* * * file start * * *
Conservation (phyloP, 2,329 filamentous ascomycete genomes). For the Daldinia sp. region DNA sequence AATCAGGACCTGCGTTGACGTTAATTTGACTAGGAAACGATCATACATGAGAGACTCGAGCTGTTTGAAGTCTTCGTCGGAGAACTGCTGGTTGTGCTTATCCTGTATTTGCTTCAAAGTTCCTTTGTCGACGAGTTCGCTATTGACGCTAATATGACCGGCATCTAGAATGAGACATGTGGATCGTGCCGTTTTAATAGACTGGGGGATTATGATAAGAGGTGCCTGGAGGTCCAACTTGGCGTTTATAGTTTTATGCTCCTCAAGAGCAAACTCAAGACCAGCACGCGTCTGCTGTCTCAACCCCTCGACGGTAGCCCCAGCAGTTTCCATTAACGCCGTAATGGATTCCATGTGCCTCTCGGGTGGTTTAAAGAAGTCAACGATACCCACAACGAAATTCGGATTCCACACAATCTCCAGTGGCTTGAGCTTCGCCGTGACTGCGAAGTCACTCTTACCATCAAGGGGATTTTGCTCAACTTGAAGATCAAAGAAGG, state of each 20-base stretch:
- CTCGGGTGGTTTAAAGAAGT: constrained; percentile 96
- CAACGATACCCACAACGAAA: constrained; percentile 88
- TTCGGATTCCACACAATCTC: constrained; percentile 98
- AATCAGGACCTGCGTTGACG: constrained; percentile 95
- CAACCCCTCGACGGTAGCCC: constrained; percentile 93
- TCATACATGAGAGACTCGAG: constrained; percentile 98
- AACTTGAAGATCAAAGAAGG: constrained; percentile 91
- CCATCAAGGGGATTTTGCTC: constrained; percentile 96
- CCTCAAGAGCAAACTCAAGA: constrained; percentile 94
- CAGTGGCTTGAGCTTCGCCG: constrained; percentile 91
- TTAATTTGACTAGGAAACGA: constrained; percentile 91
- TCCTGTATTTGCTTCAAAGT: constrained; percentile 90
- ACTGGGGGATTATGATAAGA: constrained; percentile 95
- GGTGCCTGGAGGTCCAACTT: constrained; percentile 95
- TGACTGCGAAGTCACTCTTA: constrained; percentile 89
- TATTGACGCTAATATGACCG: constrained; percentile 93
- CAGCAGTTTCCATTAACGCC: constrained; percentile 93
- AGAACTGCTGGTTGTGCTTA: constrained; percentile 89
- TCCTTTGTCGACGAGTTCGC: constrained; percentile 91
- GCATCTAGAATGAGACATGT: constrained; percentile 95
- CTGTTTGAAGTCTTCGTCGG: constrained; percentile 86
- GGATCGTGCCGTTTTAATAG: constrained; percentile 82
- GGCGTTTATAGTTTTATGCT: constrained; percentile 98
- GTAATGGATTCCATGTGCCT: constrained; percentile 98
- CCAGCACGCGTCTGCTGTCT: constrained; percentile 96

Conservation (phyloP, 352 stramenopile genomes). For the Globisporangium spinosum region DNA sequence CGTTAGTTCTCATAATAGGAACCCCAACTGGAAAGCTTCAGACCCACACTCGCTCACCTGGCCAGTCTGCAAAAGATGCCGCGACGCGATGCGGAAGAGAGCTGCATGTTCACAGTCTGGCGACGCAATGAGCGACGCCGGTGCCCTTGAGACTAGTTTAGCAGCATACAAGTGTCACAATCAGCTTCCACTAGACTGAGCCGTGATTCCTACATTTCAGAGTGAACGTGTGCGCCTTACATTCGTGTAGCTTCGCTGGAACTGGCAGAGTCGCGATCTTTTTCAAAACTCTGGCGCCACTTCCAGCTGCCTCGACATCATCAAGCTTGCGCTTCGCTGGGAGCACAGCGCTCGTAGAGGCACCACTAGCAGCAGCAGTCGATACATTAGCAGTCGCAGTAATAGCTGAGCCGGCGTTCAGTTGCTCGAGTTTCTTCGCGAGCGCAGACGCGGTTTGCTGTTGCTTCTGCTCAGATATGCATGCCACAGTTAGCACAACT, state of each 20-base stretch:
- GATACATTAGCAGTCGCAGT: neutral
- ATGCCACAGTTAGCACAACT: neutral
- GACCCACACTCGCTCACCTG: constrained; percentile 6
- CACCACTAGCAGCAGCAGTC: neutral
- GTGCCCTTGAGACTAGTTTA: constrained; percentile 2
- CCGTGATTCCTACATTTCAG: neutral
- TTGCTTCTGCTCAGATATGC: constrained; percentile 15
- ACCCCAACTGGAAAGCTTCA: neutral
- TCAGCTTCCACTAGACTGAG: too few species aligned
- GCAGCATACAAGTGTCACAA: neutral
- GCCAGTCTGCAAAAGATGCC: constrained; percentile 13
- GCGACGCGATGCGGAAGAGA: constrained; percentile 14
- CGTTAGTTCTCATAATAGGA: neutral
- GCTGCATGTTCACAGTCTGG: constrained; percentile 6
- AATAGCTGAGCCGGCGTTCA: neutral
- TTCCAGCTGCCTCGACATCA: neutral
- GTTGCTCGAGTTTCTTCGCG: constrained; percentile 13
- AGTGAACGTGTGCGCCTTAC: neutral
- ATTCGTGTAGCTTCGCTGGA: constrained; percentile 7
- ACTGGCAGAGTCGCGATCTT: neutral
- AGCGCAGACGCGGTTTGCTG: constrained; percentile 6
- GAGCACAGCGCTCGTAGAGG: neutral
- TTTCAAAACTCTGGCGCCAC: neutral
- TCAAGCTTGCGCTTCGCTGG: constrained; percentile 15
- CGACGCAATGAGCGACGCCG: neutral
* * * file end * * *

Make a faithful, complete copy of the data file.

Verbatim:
Conservation (phyloP, 2,329 filamentous ascomycete genomes). For the Daldinia sp. region DNA sequence AATCAGGACCTGCGTTGACGTTAATTTGACTAGGAAACGATCATACATGAGAGACTCGAGCTGTTTGAAGTCTTCGTCGGAGAACTGCTGGTTGTGCTTATCCTGTATTTGCTTCAAAGTTCCTTTGTCGACGAGTTCGCTATTGACGCTAATATGACCGGCATCTAGAATGAGACATGTGGATCGTGCCGTTTTAATAGACTGGGGGATTATGATAAGAGGTGCCTGGAGGTCCAACTTGGCGTTTATAGTTTTATGCTCCTCAAGAGCAAACTCAAGACCAGCACGCGTCTGCTGTCTCAACCCCTCGACGGTAGCCCCAGCAGTTTCCATTAACGCCGTAATGGATTCCATGTGCCTCTCGGGTGGTTTAAAGAAGTCAACGATACCCACAACGAAATTCGGATTCCACACAATCTCCAGTGGCTTGAGCTTCGCCGTGACTGCGAAGTCACTCTTACCATCAAGGGGATTTTGCTCAACTTGAAGATCAAAGAAGG, state of each 20-base stretch:
- CTCGGGTGGTTTAAAGAAGT: constrained; percentile 96
- CAACGATACCCACAACGAAA: constrained; percentile 88
- TTCGGATTCCACACAATCTC: constrained; percentile 98
- AATCAGGACCTGCGTTGACG: constrained; percentile 95
- CAACCCCTCGACGGTAGCCC: constrained; percentile 93
- TCATACATGAGAGACTCGAG: constrained; percentile 98
- AACTTGAAGATCAAAGAAGG: constrained; percentile 91
- CCATCAAGGGGATTTTGCTC: constrained; percentile 96
- CCTCAAGAGCAAACTCAAGA: constrained; percentile 94
- CAGTGGCTTGAGCTTCGCCG: constrained; percentile 91
- TTAATTTGACTAGGAAACGA: constrained; percentile 91
- TCCTGTATTTGCTTCAAAGT: constrained; percentile 90
- ACTGGGGGATTATGATAAGA: constrained; percentile 95
- GGTGCCTGGAGGTCCAACTT: constrained; percentile 95
- TGACTGCGAAGTCACTCTTA: constrained; percentile 89
- TATTGACGCTAATATGACCG: constrained; percentile 93
- CAGCAGTTTCCATTAACGCC: constrained; percentile 93
- AGAACTGCTGGTTGTGCTTA: constrained; percentile 89
- TCCTTTGTCGACGAGTTCGC: constrained; percentile 91
- GCATCTAGAATGAGACATGT: constrained; percentile 95
- CTGTTTGAAGTCTTCGTCGG: constrained; percentile 86
- GGATCGTGCCGTTTTAATAG: constrained; percentile 82
- GGCGTTTATAGTTTTATGCT: constrained; percentile 98
- GTAATGGATTCCATGTGCCT: constrained; percentile 98
- CCAGCACGCGTCTGCTGTCT: constrained; percentile 96

Conservation (phyloP, 352 stramenopile genomes). For the Globisporangium spinosum region DNA sequence CGTTAGTTCTCATAATAGGAACCCCAACTGGAAAGCTTCAGACCCACACTCGCTCACCTGGCCAGTCTGCAAAAGATGCCGCGACGCGATGCGGAAGAGAGCTGCATGTTCACAGTCTGGCGACGCAATGAGCGACGCCGGTGCCCTTGAGACTAGTTTAGCAGCATACAAGTGTCACAATCAGCTTCCACTAGACTGAGCCGTGATTCCTACATTTCAGAGTGAACGTGTGCGCCTTACATTCGTGTAGCTTCGCTGGAACTGGCAGAGTCGCGATCTTTTTCAAAACTCTGGCGCCACTTCCAGCTGCCTCGACATCATCAAGCTTGCGCTTCGCTGGGAGCACAGCGCTCGTAGAGGCACCACTAGCAGCAGCAGTCGATACATTAGCAGTCGCAGTAATAGCTGAGCCGGCGTTCAGTTGCTCGAGTTTCTTCGCGAGCGCAGACGCGGTTTGCTGTTGCTTCTGCTCAGATATGCATGCCACAGTTAGCACAACT, state of each 20-base stretch:
- GATACATTAGCAGTCGCAGT: neutral
- ATGCCACAGTTAGCACAACT: neutral
- GACCCACACTCGCTCACCTG: constrained; percentile 6
- CACCACTAGCAGCAGCAGTC: neutral
- GTGCCCTTGAGACTAGTTTA: constrained; percentile 2
- CCGTGATTCCTACATTTCAG: neutral
- TTGCTTCTGCTCAGATATGC: constrained; percentile 15
- ACCCCAACTGGAAAGCTTCA: neutral
- TCAGCTTCCACTAGACTGAG: too few species aligned
- GCAGCATACAAGTGTCACAA: neutral
- GCCAGTCTGCAAAAGATGCC: constrained; percentile 13
- GCGACGCGATGCGGAAGAGA: constrained; percentile 14
- CGTTAGTTCTCATAATAGGA: neutral
- GCTGCATGTTCACAGTCTGG: constrained; percentile 6
- AATAGCTGAGCCGGCGTTCA: neutral
- TTCCAGCTGCCTCGACATCA: neutral
- GTTGCTCGAGTTTCTTCGCG: constrained; percentile 13
- AGTGAACGTGTGCGCCTTAC: neutral
- ATTCGTGTAGCTTCGCTGGA: constrained; percentile 7
- ACTGGCAGAGTCGCGATCTT: neutral
- AGCGCAGACGCGGTTTGCTG: constrained; percentile 6
- GAGCACAGCGCTCGTAGAGG: neutral
- TTTCAAAACTCTGGCGCCAC: neutral
- TCAAGCTTGCGCTTCGCTGG: constrained; percentile 15
- CGACGCAATGAGCGACGCCG: neutral